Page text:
Family & Education

How do you measure success in a Jewish classroom?

The most important things in life can't be graded


DUBAI, UNITED ARAB EMIRATES - OCTOBER 08: Students play with a recreation of Noahs ark as they learn about Noah during lessons at the Jewish Hebrew School on October 8, 2021 in Dubai, United Arab Emirates. The Jewish Hebrew School run by Rabbi Levi Duchman operated unofficially on a small scale for five years before the United Arab Emirates and Israel signed the Abraham Accords, the formal normalization agreement brokered by the United States in 2020. Since the Abraham Accords were signed, the school officially opened as the first Hebrew speaking school in the UAE, catering to children up to twelve years in age. (Photo by Andrea DiCenzo/Getty Images)

The scene is familiar. A child comes home from school, smiling and brandishing a piece of paper with some red writing on it: “Mum, I got my exam results back. I got 80 per cent!”

Mum exclaims: “Fantastic! I’m so proud of you.” Almost inevitably, the follow-up question is: “What did everyone else get?”

As head of Seed’s schools programme, I oversee a partnership with 15 schools across the country, running family programmes, classes and events. I have also taught in schools in Israel and the UK for ten years.

I see amazing things happening — wonderful teaching and enthusiastic children. For me, one question is essential: how do we measure success when it comes to Jewish studies?

Yes, teachers can set syllabuses, literacy expectations and levels. But what constitutes success? And who sets those measures of “success” — the school? Parents? The student?

The response of the parent who wants to know how their child compares with other students is not merely “I’d love my child to be top of the class” competitiveness. It reflects the classic dilemma of measuring educational success.

The syllabus is essentially the same for everyone. Yet people are individuals with varying abilities and capabilities. Schools have to manage an intrinsic tension between objective attainment and personal progress; between collective expectation and individualism.

When it comes to Jewish studies the dilemma is arguably more pronounced. While in Jewish thought there is a clear right and wrong, there is also a crucial understanding that everyone has their own journey.

As Rav Eliyahu Dessler (died 1953) puts it, our free will is limited to our current appropriate challenge. Expectations currently beyond me are not my current concern; the temptations that are beneath me are also not my challenge. This doesn’t mean there can be no lifetime ambition, but the free will ladder is navigated rung by rung, challenge by challenge.

Consider the following anecdote. I was running a question-and-answer session in a school, when a year -student asked me, “Is there any point avoiding milk and meat together when we are not kosher at home?” Although the class teacher was blushing at the bluntness of a “non-kosher” admission in front of a rabbi, I enjoyed the question. I responded that “everyone is on their own journey” at which point other hands went up with children saying “but I don’t keep kosher either, rabbi!”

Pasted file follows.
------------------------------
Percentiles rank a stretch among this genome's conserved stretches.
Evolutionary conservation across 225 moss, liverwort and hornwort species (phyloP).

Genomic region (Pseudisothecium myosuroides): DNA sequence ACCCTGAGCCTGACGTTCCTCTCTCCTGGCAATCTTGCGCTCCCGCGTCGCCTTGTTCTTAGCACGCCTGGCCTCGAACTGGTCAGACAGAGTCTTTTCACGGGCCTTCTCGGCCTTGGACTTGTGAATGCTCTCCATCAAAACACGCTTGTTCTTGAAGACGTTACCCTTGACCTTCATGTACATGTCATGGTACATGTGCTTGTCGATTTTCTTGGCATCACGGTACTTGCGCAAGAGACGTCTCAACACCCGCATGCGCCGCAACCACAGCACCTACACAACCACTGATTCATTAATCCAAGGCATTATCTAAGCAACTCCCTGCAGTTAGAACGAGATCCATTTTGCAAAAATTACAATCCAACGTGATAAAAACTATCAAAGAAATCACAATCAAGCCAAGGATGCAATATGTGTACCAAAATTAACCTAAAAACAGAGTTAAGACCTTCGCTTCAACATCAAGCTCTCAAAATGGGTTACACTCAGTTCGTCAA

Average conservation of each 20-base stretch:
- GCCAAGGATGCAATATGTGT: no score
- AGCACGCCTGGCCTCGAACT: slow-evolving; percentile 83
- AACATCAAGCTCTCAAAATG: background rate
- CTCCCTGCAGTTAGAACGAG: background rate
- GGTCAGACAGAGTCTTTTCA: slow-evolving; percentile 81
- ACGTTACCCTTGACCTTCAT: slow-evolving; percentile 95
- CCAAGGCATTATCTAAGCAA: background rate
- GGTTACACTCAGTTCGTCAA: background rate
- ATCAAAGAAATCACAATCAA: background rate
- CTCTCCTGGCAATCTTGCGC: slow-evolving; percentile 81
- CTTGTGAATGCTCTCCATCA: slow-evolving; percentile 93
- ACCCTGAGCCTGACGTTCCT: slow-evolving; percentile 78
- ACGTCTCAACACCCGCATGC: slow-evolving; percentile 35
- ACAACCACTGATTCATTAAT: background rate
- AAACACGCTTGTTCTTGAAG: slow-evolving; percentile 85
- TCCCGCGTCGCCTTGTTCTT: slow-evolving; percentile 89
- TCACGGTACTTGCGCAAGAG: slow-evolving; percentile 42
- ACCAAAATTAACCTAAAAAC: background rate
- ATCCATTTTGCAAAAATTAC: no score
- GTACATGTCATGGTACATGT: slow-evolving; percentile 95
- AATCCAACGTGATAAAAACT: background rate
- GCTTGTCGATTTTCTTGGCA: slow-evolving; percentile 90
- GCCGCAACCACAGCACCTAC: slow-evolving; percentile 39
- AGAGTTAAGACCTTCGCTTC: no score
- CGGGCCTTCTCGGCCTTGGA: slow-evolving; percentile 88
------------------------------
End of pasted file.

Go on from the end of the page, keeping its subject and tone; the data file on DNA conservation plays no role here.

In Jewish thought, achievement and success are not about world records, they are about personal bests: reaching your potential, climbing your own ladder, in line with Rav Dessler’s analogy. Children’s own free will and challenges are a key part of measuring success.

A key issue felt by many a Jewish studies teacher is whether Jewish studies is simply “a subject”. We don’t learn Judaism, we live it. Jewish education is not about learning. It’s not even about doing. It’s about becoming. It’s about becoming more refined, better, Godlier. Certainly, exams contribute in terms of focus, work ethic and knowing the material. However, the most important things in life cannot be calibrated; try put a number on happiness, confidence, balance, or relationships.

When my son was taking his exams, his primary school sent the following letter to parents: “Above all, remember that the results do not represent in any sense your son’s worth. They do not show how much he cares for others or helps his friends when they need him… no grade can reflect his sincerity.”

Beyond the personalised goals, syllabuses and levels, perhaps the realistic goal of Jewish studies is to give every child the best Jewish base and platform in life — make sure they can read (and translate) Hebrew, make sure they can follow a siddur and have good Jewish knowledge.

Make sure they value key figures in Jewish history and have Jewish role models. Make sure they have a strong Jewish identity and are enthusiastic about their Judaism.

When my daughter was in year 4, her teacher announced one week that the weekly spelling test would be in Spanish. The reason? There was a girl who had recently moved to the school from Argentina and the teacher wanted to make sure this girl succeeded in at least one spelling test.

So Jewish studies can give every child the opportunity to succeed, beyond skills and enthusiasm, in a personalised and meaningful way.

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